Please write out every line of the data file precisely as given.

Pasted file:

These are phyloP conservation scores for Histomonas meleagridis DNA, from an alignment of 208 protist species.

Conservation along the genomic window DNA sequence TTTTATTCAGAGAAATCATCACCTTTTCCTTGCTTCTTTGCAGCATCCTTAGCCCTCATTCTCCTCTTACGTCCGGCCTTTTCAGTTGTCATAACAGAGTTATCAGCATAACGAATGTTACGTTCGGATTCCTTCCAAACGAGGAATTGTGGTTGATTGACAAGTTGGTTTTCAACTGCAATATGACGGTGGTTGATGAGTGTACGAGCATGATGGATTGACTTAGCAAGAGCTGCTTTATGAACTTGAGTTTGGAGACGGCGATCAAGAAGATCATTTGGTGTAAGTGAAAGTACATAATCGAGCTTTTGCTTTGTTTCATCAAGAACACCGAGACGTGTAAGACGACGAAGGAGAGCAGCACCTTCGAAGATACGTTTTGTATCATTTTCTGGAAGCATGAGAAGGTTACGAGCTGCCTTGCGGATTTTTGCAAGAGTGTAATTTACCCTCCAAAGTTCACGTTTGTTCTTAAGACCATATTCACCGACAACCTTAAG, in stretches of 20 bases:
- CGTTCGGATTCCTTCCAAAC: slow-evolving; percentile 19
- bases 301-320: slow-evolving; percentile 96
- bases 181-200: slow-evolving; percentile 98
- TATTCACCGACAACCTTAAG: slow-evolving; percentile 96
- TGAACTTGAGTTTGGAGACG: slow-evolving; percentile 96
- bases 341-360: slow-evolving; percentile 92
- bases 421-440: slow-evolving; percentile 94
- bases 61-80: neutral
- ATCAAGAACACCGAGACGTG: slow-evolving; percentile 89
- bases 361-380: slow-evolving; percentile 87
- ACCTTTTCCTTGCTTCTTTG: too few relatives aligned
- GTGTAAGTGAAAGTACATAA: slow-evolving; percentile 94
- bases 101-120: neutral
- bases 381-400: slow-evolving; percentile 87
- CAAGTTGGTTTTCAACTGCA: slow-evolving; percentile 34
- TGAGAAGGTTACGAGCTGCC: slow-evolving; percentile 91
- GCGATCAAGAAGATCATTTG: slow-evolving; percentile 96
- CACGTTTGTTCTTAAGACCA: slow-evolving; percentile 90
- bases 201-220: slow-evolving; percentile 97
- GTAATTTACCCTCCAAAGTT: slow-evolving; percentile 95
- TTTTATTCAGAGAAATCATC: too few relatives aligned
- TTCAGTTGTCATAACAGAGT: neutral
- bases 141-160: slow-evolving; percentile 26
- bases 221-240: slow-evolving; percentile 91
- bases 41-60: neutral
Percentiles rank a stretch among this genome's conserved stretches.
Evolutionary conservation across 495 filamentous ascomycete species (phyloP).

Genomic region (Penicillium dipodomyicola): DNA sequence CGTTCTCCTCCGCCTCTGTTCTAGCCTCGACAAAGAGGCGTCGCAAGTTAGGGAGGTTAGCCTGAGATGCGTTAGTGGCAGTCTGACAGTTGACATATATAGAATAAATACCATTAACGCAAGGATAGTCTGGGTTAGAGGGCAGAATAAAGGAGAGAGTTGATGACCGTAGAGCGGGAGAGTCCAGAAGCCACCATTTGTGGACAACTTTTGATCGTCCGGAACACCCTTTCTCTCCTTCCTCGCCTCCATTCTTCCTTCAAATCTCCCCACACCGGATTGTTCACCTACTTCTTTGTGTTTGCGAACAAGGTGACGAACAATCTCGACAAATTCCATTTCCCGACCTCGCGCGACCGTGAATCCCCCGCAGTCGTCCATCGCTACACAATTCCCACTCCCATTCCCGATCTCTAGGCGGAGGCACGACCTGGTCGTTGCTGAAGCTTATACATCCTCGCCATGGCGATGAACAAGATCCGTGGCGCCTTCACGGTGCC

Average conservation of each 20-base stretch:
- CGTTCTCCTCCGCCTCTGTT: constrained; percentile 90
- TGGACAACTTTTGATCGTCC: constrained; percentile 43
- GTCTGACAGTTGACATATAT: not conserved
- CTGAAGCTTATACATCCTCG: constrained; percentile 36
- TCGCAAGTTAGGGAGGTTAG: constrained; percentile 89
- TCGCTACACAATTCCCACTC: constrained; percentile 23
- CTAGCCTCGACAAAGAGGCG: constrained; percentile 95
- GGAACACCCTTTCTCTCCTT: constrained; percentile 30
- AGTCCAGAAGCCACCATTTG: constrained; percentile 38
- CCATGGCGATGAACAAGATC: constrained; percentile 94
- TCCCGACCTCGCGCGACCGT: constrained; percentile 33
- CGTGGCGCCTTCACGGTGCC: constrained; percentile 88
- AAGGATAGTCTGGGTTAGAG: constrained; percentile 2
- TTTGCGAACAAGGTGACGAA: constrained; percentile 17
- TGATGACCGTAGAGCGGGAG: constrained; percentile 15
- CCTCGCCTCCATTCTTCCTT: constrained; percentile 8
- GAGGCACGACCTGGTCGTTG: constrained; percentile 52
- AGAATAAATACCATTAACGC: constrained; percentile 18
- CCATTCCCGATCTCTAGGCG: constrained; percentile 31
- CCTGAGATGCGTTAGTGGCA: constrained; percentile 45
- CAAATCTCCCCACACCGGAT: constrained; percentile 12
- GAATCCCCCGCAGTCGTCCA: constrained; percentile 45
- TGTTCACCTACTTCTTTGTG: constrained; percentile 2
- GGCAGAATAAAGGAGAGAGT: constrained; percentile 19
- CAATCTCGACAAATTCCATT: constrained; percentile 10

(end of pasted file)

These are phyloP conservation scores for Histomonas meleagridis DNA, from an alignment of 208 protist species.

Conservation along the genomic window DNA sequence TTTTATTCAGAGAAATCATCACCTTTTCCTTGCTTCTTTGCAGCATCCTTAGCCCTCATTCTCCTCTTACGTCCGGCCTTTTCAGTTGTCATAACAGAGTTATCAGCATAACGAATGTTACGTTCGGATTCCTTCCAAACGAGGAATTGTGGTTGATTGACAAGTTGGTTTTCAACTGCAATATGACGGTGGTTGATGAGTGTACGAGCATGATGGATTGACTTAGCAAGAGCTGCTTTATGAACTTGAGTTTGGAGACGGCGATCAAGAAGATCATTTGGTGTAAGTGAAAGTACATAATCGAGCTTTTGCTTTGTTTCATCAAGAACACCGAGACGTGTAAGACGACGAAGGAGAGCAGCACCTTCGAAGATACGTTTTGTATCATTTTCTGGAAGCATGAGAAGGTTACGAGCTGCCTTGCGGATTTTTGCAAGAGTGTAATTTACCCTCCAAAGTTCACGTTTGTTCTTAAGACCATATTCACCGACAACCTTAAG, in stretches of 20 bases:
- CGTTCGGATTCCTTCCAAAC: slow-evolving; percentile 19
- bases 301-320: slow-evolving; percentile 96
- bases 181-200: slow-evolving; percentile 98
- TATTCACCGACAACCTTAAG: slow-evolving; percentile 96
- TGAACTTGAGTTTGGAGACG: slow-evolving; percentile 96
- bases 341-360: slow-evolving; percentile 92
- bases 421-440: slow-evolving; percentile 94
- bases 61-80: neutral
- ATCAAGAACACCGAGACGTG: slow-evolving; percentile 89
- bases 361-380: slow-evolving; percentile 87
- ACCTTTTCCTTGCTTCTTTG: too few relatives aligned
- GTGTAAGTGAAAGTACATAA: slow-evolving; percentile 94
- bases 101-120: neutral
- bases 381-400: slow-evolving; percentile 87
- CAAGTTGGTTTTCAACTGCA: slow-evolving; percentile 34
- TGAGAAGGTTACGAGCTGCC: slow-evolving; percentile 91
- GCGATCAAGAAGATCATTTG: slow-evolving; percentile 96
- CACGTTTGTTCTTAAGACCA: slow-evolving; percentile 90
- bases 201-220: slow-evolving; percentile 97
- GTAATTTACCCTCCAAAGTT: slow-evolving; percentile 95
- TTTTATTCAGAGAAATCATC: too few relatives aligned
- TTCAGTTGTCATAACAGAGT: neutral
- bases 141-160: slow-evolving; percentile 26
- bases 221-240: slow-evolving; percentile 91
- bases 41-60: neutral
Percentiles rank a stretch among this genome's conserved stretches.
Evolutionary conservation across 495 filamentous ascomycete species (phyloP).

Genomic region (Penicillium dipodomyicola): DNA sequence CGTTCTCCTCCGCCTCTGTTCTAGCCTCGACAAAGAGGCGTCGCAAGTTAGGGAGGTTAGCCTGAGATGCGTTAGTGGCAGTCTGACAGTTGACATATATAGAATAAATACCATTAACGCAAGGATAGTCTGGGTTAGAGGGCAGAATAAAGGAGAGAGTTGATGACCGTAGAGCGGGAGAGTCCAGAAGCCACCATTTGTGGACAACTTTTGATCGTCCGGAACACCCTTTCTCTCCTTCCTCGCCTCCATTCTTCCTTCAAATCTCCCCACACCGGATTGTTCACCTACTTCTTTGTGTTTGCGAACAAGGTGACGAACAATCTCGACAAATTCCATTTCCCGACCTCGCGCGACCGTGAATCCCCCGCAGTCGTCCATCGCTACACAATTCCCACTCCCATTCCCGATCTCTAGGCGGAGGCACGACCTGGTCGTTGCTGAAGCTTATACATCCTCGCCATGGCGATGAACAAGATCCGTGGCGCCTTCACGGTGCC

Average conservation of each 20-base stretch:
- CGTTCTCCTCCGCCTCTGTT: constrained; percentile 90
- TGGACAACTTTTGATCGTCC: constrained; percentile 43
- GTCTGACAGTTGACATATAT: not conserved
- CTGAAGCTTATACATCCTCG: constrained; percentile 36
- TCGCAAGTTAGGGAGGTTAG: constrained; percentile 89
- TCGCTACACAATTCCCACTC: constrained; percentile 23
- CTAGCCTCGACAAAGAGGCG: constrained; percentile 95
- GGAACACCCTTTCTCTCCTT: constrained; percentile 30
- AGTCCAGAAGCCACCATTTG: constrained; percentile 38
- CCATGGCGATGAACAAGATC: constrained; percentile 94
- TCCCGACCTCGCGCGACCGT: constrained; percentile 33
- CGTGGCGCCTTCACGGTGCC: constrained; percentile 88
- AAGGATAGTCTGGGTTAGAG: constrained; percentile 2
- TTTGCGAACAAGGTGACGAA: constrained; percentile 17
- TGATGACCGTAGAGCGGGAG: constrained; percentile 15
- CCTCGCCTCCATTCTTCCTT: constrained; percentile 8
- GAGGCACGACCTGGTCGTTG: constrained; percentile 52
- AGAATAAATACCATTAACGC: constrained; percentile 18
- CCATTCCCGATCTCTAGGCG: constrained; percentile 31
- CCTGAGATGCGTTAGTGGCA: constrained; percentile 45
- CAAATCTCCCCACACCGGAT: constrained; percentile 12
- GAATCCCCCGCAGTCGTCCA: constrained; percentile 45
- TGTTCACCTACTTCTTTGTG: constrained; percentile 2
- GGCAGAATAAAGGAGAGAGT: constrained; percentile 19
- CAATCTCGACAAATTCCATT: constrained; percentile 10